He took both the usual degrees; that of Batchelor in 1623, and that of Master in 1632; but he left the university with no kindness for its institution, alienated either by the injudicious severity of his governors, or his own captious perverseness. The cause cannot now be known, but the effect appears in his writings. His scheme of education, inscribed to Hartlib, supersedes all academical instruction, being intended to .coinprise the whole time which men usually spend in literature, from their entrance upon grammar, till they proceed, as it is called, Masters of Arts. And in his Discourse on the likeliest Way to remove Hirelings out of the Church, he inge.
nuously proposes, that the profits of the lands forfeited by the act for superstitious uses, hould be applied to such academies all over the land where languages and arts may be taught togetber; so that youth may be at once brought up to a competency of learning and an honest trade, by which means such of them as had the gift, being enabled to support themselves (without tithes) by the latter, may, by the help of the former, become worthy preachers.
One of his objections to academical education, as it was then conducted, is, that men designed for orders in the Church were permitted to act plays, writhing and unboning their clergy limbs to all the antick and dishoneft gestures of Trincalos *, buffoons, and bawds, prostituting the shame of that ministry which they had, or were near having, to the eyes of courtiers and courtladies, their grooms and mademoiselles.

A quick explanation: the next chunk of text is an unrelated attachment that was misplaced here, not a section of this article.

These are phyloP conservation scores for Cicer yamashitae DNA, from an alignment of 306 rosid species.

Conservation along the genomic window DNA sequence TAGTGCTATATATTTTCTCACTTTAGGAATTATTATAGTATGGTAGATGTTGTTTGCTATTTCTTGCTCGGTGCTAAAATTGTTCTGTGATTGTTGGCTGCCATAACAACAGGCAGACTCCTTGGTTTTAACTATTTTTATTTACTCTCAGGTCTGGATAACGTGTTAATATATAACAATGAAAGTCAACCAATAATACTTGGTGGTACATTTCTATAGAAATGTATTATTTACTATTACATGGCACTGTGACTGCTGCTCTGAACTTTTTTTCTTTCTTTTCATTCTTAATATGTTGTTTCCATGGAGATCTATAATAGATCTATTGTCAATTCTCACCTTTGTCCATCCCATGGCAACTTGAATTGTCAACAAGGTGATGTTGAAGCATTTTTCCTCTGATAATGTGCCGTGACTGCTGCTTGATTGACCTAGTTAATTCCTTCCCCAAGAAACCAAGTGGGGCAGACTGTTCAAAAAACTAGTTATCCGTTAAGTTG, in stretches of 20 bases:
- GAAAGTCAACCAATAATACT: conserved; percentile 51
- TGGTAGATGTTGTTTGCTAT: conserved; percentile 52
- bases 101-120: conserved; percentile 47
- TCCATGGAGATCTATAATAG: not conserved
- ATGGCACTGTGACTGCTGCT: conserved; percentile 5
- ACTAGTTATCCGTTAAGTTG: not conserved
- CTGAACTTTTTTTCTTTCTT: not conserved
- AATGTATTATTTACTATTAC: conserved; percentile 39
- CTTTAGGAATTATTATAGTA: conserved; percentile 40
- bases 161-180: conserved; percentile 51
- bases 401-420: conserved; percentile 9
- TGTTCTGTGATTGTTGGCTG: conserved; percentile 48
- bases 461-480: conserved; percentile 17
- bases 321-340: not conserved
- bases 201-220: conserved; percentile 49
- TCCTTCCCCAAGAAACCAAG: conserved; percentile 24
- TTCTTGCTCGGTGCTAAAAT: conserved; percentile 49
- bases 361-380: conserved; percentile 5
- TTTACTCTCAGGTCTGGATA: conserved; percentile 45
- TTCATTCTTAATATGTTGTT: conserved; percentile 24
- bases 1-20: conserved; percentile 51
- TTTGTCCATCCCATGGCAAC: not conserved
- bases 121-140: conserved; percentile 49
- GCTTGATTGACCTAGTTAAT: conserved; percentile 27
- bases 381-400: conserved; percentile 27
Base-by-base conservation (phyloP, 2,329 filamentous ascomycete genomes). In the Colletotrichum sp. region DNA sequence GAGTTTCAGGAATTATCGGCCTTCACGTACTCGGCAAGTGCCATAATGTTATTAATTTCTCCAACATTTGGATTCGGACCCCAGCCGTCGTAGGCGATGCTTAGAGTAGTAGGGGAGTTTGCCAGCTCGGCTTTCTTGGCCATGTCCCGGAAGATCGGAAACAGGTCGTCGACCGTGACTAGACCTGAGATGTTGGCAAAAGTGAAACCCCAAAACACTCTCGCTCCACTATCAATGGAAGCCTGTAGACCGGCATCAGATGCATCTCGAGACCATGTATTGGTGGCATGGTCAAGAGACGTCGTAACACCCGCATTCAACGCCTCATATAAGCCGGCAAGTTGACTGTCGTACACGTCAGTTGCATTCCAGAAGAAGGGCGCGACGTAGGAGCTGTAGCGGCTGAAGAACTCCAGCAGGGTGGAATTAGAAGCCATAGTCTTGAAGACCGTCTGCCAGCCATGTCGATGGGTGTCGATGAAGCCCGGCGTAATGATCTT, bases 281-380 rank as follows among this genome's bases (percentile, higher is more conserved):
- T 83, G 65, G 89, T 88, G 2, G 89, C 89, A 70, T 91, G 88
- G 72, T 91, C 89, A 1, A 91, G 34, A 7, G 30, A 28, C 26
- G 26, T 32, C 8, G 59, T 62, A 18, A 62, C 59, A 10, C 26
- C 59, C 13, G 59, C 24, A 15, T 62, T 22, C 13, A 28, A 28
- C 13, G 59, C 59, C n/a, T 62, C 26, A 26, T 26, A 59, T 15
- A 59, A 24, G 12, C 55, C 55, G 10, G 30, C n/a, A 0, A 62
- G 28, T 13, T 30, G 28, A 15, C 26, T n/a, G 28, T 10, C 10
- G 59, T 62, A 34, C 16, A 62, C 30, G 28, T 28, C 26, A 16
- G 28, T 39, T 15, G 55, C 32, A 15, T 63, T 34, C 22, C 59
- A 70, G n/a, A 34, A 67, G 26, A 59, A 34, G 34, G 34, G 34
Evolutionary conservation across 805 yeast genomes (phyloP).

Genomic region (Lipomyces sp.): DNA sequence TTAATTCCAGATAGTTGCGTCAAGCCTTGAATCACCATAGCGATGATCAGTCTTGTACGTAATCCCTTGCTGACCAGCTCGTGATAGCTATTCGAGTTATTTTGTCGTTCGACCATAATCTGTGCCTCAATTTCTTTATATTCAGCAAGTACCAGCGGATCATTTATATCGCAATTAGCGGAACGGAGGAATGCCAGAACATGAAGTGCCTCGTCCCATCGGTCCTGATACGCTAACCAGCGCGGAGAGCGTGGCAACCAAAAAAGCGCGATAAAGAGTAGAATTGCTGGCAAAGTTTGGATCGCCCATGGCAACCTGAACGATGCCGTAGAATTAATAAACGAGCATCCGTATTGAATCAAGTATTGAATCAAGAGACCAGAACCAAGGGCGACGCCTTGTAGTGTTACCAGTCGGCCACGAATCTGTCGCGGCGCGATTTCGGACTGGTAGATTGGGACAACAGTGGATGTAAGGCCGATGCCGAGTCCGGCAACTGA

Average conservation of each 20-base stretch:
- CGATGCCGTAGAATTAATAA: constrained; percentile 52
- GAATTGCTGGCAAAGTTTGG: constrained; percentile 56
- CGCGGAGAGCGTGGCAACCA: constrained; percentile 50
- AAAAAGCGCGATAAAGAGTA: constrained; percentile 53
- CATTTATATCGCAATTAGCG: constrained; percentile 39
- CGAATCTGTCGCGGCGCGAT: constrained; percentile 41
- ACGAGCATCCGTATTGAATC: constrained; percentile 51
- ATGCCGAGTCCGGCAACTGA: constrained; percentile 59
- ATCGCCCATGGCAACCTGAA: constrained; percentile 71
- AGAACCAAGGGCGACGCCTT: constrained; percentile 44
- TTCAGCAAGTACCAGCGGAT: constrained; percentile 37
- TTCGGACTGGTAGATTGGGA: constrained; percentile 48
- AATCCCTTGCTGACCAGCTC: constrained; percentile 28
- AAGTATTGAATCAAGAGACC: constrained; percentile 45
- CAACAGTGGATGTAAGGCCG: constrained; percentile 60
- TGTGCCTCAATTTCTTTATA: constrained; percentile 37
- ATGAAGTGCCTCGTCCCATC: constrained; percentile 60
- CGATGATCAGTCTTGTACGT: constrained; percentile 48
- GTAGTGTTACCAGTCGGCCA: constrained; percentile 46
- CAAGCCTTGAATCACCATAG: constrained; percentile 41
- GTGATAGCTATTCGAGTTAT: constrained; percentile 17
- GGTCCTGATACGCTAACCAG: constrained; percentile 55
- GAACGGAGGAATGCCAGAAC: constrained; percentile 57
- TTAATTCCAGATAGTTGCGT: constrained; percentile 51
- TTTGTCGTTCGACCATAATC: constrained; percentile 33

This is sufficiently peevish in a man, who, when he mentions his exile from the college, relates, with great luxuriance, the compensation which the pleasures of the theatre afford him. Plays were therefore, only criminal when they were acted by academicks.
He went to the university with a design of entering into the church, but in time altered his mind; for he declared, that whoever became a clergyman must « subscribe slave, and take an oath withal,